In March, I went for the sonogram and mammogram. The sonogram found two fibroids, one the size of a grapefruit, the other the size of a golf ball. Is it possible that I developed such a big fibroid in just a few months? The fibroids, it turns out were the cause of my heavy periods but I still felt that birth control pills weren’t a good option for me.
The mammogram found a mass so my doctor recommended I see a breast surgeon who then sent me for a biopsy. A couple of days before my appointment I was putting on deodorant when I felt it glide over something. It was a large lump under my right arm. I mentioned this to the technician doing the biopsy who said that based on the results my doctor would let me know if additional tests were necessary. I would get the results in a few days. Those were some of the longest days of my life.
I had a trip to Florida scheduled the day after my test so I asked the surgeon to call me as soon as the results were in regardless of the outcome. I was going to be with family and wanted to share the news with them.
My sister and I spent the next few days at our cousin Liz's house in Florida. On our first morning there at around 7am, I got a call from my general doctor who was on the list to receive the results.
"How are you doing?" he asked, "They got the results yesterday, did they give them to you?"
To this I replied, "Not yet, why? What is it?"
"Positive." he said.
Did I hear correctly? I have cancer? I have breast cancer?
I guess I didn't know what to expect. After the news sunk in I did the only thing I could do, I cried. My sister who was sleeping next to me woke up and started crying as she tried to comfort me. After about an hour, we finally got up. I was done crying. There was nothing I could do right now that I wasn't already doing except move forward with our plans: a day at the beach.
We spent the day at the beach with my cousin Yannis, who lost his mom to ovarian cancer in 2006. I took advantage of the fact that it was just the three of us to share the news with him. He took it well with lots of optimism, just as I had expected. I am blessed with a strong family which helps with the battles cancer patients have to deal with.
That night back at Liz's house I would share the news with her. We decided we were not going to tell anyone until I told my parents first in a couple of days. I thought it was important for them to hear the news from me and certainly not over the phone.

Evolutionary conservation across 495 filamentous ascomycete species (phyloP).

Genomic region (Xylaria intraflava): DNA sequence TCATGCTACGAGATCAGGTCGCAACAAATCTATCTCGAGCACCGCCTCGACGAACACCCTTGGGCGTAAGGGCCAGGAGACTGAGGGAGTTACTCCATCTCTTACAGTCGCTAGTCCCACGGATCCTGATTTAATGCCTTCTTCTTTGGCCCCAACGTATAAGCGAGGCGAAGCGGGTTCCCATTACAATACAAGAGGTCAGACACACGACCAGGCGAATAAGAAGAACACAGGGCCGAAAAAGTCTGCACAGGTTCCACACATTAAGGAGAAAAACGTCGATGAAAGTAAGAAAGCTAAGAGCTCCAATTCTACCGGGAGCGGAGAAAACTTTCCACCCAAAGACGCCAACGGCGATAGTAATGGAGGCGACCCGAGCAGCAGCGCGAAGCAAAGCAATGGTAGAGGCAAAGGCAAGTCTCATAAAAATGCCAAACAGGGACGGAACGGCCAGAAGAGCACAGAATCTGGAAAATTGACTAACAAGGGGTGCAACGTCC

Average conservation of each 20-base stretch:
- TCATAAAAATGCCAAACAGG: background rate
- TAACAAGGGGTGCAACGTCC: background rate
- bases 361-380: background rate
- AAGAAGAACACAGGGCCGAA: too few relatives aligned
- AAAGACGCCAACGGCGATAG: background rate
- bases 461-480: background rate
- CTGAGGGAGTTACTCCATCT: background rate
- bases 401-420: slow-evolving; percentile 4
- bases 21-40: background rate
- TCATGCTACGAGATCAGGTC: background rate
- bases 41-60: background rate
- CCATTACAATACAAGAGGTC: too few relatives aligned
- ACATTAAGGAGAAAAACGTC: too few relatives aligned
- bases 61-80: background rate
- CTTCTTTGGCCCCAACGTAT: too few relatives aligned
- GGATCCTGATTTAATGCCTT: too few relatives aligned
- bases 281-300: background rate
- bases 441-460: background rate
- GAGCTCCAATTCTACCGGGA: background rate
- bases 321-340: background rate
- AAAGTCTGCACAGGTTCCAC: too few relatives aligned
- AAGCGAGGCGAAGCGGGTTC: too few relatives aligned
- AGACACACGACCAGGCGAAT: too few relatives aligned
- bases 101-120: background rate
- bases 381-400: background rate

The next morning we had plans to go to the beach again but Liz and my sister didn't feel like doing anything except staying in bed. It wasn't part of my agenda. I was there to have a good time and that's exactly what we were going to do. Cancer was not going to start taking control of my life.
It was a great beach day, a bit of a reunion with several family members joining us. It was one of those days that couldn't have been more perfect if it weren't for the secret we were keeping. This secret was even harder to keep as the conversation turned to cancer. My cousin Jackie would call a few days later as she found out about my news to say how strong I was and how well I was dealing with everything. She couldn't believe my spirits and positive attitude.
On Monday, March 30th, as soon as my sister and I arrived back in New York we went straight to the surgeon's office to get the "official results." Yes, it was positive, it was cancer and I was sent to get a biopsy of the lump under my arm along with a PET CT scan.
The second biopsy/scan came back positive which meant that it had gone to my lymph nodes. It was stage 2 and surgery was recommended as soon as possible. The lump on my breast was said to be about 4cm. Chemotherapy wasn't optional because of the size and the fact that it had gone to my lymph nodes.
I had two options:
- Remove the whole breast (mastectomy) and undergo radiation and chemotherapy. The mastectomy was highly recommended.
- Do chemo first to shrink the tumor then have surgery, followed by radiation.
That night I broke the news to my family. It was by far the toughest thing I've ever had to do. But everyone was great and the out-pouring of support was amazing. My mom immediately volunteered to shave her head.
I continued to weigh my options, not comfortable with either scenario presented. I was convinced there was another way. So I got a second opinion.
I went to Sloan Kettering, one of the leading cancer hospitals on the planet.. The surgeon there recommended a lumpectomy followed by radiation and chemo. That certainly sounded better then a mastectomy! Chemo on the other hand...I still had to get used to the sound of that.
The surgeon recommended I schedule my surgery as soon as possible. He wanted me to do it the following week.
Things were moving too quickly. I had some big decisions to make, ones that would affect the rest of my life. I wanted time to think. I knew I would go with the lumpectomy at Sloan Kettering but I wanted to buy myself some time and pushed for 3 weeks later. The surgeon agreed but no later than that. My surgery was scheduled for April 25th.
I had an ulterior motive for pushing the surgery. I was waiting on some Escozul (treatment used in Cuba). I began taking it about 2 weeks before the surgery.